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    It looks like my original analysis may not have been correct. At least, Eric and I haven't been able to figure out a way to trigger the problem based on my hypothesis of what had been going wrong. Still, the commit in question *does* change things, and so it's still the most likely culprit. (There were no ext4-related changes between v3.6..v3.6.1 and v3.6.2..v3.6.3, and I've looked at all of the changes between v3.6.2 and v3.6.3; all of the other changes look innocuous.) I have a patch (sent around 1:23 am Eastern on Wed., Oct. 24th to the ext4 list on the relevant mail thread) which should revert the problematic change in behavior, as well as put it a check which looks for the original conditions which might have triggered the patch, and prints a warning plus a stack trace so we can really understand what is going on. I don't want to consider this fixed until we have a reproduction case, so we can state with 100% certainty that we understand how it was triggered, and so we know that the proposed patch really does fix things.

    That being said, please note that Fedora 17 is apparently on 3.6.2, and so far we only have two users who have reported the problem (or more specifically, both have reproduced file system corruptions with very similar symptoms, one running v3.6.2 and one running v3.6.3). The fact that they have reported the problem on very different hardware (one using a USB stick, the other using a Software RAID-5 setup), means it's not likely a hardware induced problem. However, this could potentially just be bad luck, since the fs corruption that was reported could have been explained by a random hardware glitch. With two users reporting it, though we have to treat it as potentially a real bug, and so I've gone back and re-audited all of the ext4 related commits that went into the v3.6.x stable kernel series.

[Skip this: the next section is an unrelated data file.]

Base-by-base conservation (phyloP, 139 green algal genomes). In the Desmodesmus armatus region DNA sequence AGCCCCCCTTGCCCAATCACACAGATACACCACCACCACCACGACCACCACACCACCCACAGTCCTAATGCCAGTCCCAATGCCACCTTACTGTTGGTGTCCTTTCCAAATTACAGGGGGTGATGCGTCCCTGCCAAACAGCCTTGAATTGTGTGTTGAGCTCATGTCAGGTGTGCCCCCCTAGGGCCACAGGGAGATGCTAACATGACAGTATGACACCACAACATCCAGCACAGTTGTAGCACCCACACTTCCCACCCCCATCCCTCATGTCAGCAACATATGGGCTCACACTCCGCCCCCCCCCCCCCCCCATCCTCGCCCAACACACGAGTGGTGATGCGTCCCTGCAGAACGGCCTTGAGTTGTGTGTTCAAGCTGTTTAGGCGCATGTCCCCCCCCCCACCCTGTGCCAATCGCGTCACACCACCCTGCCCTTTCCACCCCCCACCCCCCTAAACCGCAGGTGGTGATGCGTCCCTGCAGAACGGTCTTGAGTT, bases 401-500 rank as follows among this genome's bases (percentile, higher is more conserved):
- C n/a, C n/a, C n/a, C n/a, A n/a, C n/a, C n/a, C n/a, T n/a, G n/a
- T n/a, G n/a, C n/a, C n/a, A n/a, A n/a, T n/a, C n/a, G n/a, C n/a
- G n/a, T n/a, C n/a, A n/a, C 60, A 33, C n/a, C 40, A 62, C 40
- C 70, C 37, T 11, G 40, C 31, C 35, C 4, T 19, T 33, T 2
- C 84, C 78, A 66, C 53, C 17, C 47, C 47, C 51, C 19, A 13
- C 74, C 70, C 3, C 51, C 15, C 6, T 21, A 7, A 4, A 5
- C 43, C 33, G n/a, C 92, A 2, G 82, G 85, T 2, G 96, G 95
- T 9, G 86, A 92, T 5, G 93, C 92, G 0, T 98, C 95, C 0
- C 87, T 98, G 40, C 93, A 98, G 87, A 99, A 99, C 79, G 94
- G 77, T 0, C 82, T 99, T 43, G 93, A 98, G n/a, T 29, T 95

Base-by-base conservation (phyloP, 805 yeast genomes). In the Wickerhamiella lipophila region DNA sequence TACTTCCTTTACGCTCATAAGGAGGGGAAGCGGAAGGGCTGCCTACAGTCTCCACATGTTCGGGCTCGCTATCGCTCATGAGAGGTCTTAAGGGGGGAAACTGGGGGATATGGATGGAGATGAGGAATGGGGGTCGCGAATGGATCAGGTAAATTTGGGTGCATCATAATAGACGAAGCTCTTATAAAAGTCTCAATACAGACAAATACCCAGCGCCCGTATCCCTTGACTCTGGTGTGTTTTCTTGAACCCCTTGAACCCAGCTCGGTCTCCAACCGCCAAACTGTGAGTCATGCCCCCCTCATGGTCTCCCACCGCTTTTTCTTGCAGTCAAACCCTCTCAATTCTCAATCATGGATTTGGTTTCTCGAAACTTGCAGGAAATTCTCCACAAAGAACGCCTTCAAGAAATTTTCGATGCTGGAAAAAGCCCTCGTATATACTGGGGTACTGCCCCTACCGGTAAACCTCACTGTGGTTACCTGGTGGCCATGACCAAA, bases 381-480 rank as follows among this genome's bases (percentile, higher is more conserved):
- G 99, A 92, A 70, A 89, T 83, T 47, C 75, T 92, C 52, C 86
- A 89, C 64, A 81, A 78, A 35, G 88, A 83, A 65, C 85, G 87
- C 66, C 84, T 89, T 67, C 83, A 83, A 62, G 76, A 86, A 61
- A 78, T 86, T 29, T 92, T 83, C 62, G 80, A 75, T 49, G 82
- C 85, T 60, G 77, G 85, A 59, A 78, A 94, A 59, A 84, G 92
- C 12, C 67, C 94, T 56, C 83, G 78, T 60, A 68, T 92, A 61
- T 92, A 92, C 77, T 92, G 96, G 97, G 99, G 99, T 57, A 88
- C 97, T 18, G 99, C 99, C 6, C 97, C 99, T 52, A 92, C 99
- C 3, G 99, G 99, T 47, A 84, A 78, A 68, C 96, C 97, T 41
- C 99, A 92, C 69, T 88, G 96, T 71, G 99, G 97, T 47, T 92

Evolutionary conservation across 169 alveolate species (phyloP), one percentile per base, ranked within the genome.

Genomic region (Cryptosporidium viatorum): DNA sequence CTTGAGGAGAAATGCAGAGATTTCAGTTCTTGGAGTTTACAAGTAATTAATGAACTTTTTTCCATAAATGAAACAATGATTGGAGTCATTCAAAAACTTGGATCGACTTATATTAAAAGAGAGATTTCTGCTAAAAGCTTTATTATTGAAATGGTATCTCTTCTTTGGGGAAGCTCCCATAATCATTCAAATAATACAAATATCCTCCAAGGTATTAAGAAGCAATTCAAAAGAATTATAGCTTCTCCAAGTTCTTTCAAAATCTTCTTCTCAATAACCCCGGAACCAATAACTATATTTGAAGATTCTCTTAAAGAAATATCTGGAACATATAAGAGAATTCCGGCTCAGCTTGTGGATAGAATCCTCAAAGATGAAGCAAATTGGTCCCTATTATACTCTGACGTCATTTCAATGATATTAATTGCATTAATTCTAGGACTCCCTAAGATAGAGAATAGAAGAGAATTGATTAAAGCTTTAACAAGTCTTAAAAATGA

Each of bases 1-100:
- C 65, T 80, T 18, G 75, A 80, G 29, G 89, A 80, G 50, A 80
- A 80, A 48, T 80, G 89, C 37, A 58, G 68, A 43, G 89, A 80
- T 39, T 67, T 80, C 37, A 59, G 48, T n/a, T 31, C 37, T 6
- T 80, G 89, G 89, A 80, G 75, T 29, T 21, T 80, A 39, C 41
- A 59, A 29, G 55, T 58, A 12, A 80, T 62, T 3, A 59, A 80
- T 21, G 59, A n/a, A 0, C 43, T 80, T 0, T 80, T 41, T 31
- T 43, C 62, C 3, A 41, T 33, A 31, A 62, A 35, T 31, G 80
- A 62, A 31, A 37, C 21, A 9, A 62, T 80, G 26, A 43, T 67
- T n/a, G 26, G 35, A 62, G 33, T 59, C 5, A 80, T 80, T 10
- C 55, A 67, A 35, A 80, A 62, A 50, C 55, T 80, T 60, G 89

If you think you have a related, similar bug, please check which kernel version you are using, and get the EXT4 error messages from the syslogs, and report it to me and the ext4 list. And if you can reproduce it reliably, I definitely want to hear from you. :-)

    Thanks!!

    -- Ted

  7. #27
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    Quote Originally Posted by tytso View Post
    one using a USB stick, the other using a Software RAID-5 setup),
    You misspoke I think: it's hardware RAID-5 (an Areca ARC-1210 caching RAID controller). This is a good thing from my perspective, since it removes md from consideration.

    Rebooting to test your warning patch (and Trond's unrelated NFS lockd crash patch which caused the frequent reboots in the first place) shortly.

    However, this could potentially just be bad luck, since the fs corruption that was reported could have been explained by a random hardware glitch.
    Not likely. It happens with 3.6.3 and never with 3.6.1, on three-year-old hardware that has never experienced fs-related problems before. Hardware bugs are rarely so specific, unless the changes are themselves tickling a hardware bug!

  8. #28
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    haha im still using 3.6.0 RC6!!!!

    LOL beta/alpha kernel is more stable than the stable kernel!

  9. #29
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    Quote Originally Posted by necro-lover View Post
    haha im still using 3.6.0 RC6!!!!

    LOL beta/alpha kernel is more stable than the stable kernel!

    LOL is on you because you could be running stable 3.6.1 and be unnafected as well.


    PROTIP wait for the kernels to mature, even the stable ones, for at least 15 days before upgrading them PROTIP


    "Still, the commit in question *does* change things, and so it's still the most likely culprit."


    name and shame plox

  10. #30
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    Feb 2011
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    awww, on stable ? that's evil. last time i lost data on ext4 was on rc-kernels at least ...
    glad I'm on btrfs now for all my fs's, although that'll probably blow up any second now :-P